World War II Veterans Video Project & Exhibit

With Donna Nemsick at the helm BSHS has launched a project capturing the memories and experiences of some of our area World War II veterans. In a kickoff announcement President Ronda Lawhon said, “Our country has a proud history of men and women willing to do whatever it takes to defend our country and its values. The Society is privileged to be part of this project that will tell the stories of some of these veterans.”


This video project honors our veterans and insures their stories live on to educate future generations. All of these stories, whether of valor on the battle field or of serving their country in places out of the limelight, have a place in our history.

Our Plan:   Through contacts with Bonita City Councilman Steve Slachta and the Bonita Springs Veterans Advisory Committee the Veterans’ Project and others, we are meeting with veterans who are willing to tell their stories. Time is running out to capture these stories, and many World War II veterans have been reluctant to share their memories. Perhaps with an eye to the troubled times we live in or to the anniversary of the War’s conclusion or to a feeling that their stories need to be told, veterans have stepped forward to take part in this video project.

Our Crew:   David Grossi is serving as interviewer. Grossi, a decorated Vietnam veteran and retired law enforcement officer, now works as a law enforcement trainer and consultant. He is a past president of the Bonita Springs Veterans Advisory Committee. More than his impressive resume, Mr. Grossi brings to this task a sensitivity and insight that are essential to this role.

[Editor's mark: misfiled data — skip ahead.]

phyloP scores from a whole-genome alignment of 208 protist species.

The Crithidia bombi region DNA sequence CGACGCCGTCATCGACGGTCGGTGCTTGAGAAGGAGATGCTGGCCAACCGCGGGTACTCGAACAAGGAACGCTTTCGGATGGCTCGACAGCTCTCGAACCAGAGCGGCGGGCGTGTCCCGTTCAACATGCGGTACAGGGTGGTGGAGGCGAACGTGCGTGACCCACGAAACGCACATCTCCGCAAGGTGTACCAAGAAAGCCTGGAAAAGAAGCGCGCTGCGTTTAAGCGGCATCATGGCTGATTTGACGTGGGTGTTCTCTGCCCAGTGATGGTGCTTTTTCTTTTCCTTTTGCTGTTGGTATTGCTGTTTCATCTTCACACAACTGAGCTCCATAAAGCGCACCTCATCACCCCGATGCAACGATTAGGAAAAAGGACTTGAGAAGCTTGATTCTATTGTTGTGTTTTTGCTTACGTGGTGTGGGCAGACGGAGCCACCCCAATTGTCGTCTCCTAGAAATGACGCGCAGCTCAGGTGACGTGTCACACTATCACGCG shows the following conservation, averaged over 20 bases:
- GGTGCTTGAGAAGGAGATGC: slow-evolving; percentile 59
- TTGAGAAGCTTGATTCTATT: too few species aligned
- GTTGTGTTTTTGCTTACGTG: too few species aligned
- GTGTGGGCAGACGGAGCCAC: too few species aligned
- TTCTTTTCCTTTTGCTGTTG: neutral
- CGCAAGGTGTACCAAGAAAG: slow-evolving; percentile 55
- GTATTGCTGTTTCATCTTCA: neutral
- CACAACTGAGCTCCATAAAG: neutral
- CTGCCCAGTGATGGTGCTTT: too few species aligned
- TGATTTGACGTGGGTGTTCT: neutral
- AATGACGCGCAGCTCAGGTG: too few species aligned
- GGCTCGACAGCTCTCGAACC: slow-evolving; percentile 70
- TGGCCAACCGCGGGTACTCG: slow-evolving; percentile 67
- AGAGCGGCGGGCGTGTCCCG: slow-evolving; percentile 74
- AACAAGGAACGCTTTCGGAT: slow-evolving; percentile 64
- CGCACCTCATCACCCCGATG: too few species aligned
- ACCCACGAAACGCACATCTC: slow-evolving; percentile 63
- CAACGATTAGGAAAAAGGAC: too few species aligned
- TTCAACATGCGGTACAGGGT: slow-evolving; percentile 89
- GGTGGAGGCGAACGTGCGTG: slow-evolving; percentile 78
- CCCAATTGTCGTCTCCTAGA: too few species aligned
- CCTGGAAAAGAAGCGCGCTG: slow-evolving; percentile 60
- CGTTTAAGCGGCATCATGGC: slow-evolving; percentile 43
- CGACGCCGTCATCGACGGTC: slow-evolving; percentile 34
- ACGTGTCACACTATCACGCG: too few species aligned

Video production is being handled by Antonio Correia. Mr. Correia is an award-winning video producer with over 20 awards. In addition to managing his company Bonita Video Productions, Mr. Correia oversees the city’s Government Access Channel and serves as chair of the Bonita Springs Film Festival.

Our Goal: Our goal is to preserve part of World War II history through the telling of stories of those who took part in it. History is served and preserved not only by text books but also by the telling of experiences of those who fought. We will share these videos both at the Liles Hotel History Center, with schools, civic, veterans and other interested groups.

We would like to especially thank
Bob Gillette for his extraordinarily generous contribution that is making this project possible.

Special thanks to:

David Grossi - Interviewer
Antonio Correia - Producer/Videographer
Donna Nemsick - Program Chair
Terraces of Bonita Springs
Cecil's Copy Express
DeRomo's Gourmet Market and Restaurant
The Prado Stadium 12 and Mark Clement

Profound thanks to the participating WWII veterans:
Joseph Bacon           Victor Buckett
Raymond Filmore     Mario Grossi
Myron Kratzer          Alan Moir
Bill Pace                   Lloyd Rauch
George West

We welcome additional contributions to this project. For more information, call Donna Nemsick at 239-498-7979 or Jane Whitehead at 239-390-2092.

Check out our WWII displays in conjunction with the Veterans Video Project
at the Liles Hotel History Center in Riverside Park.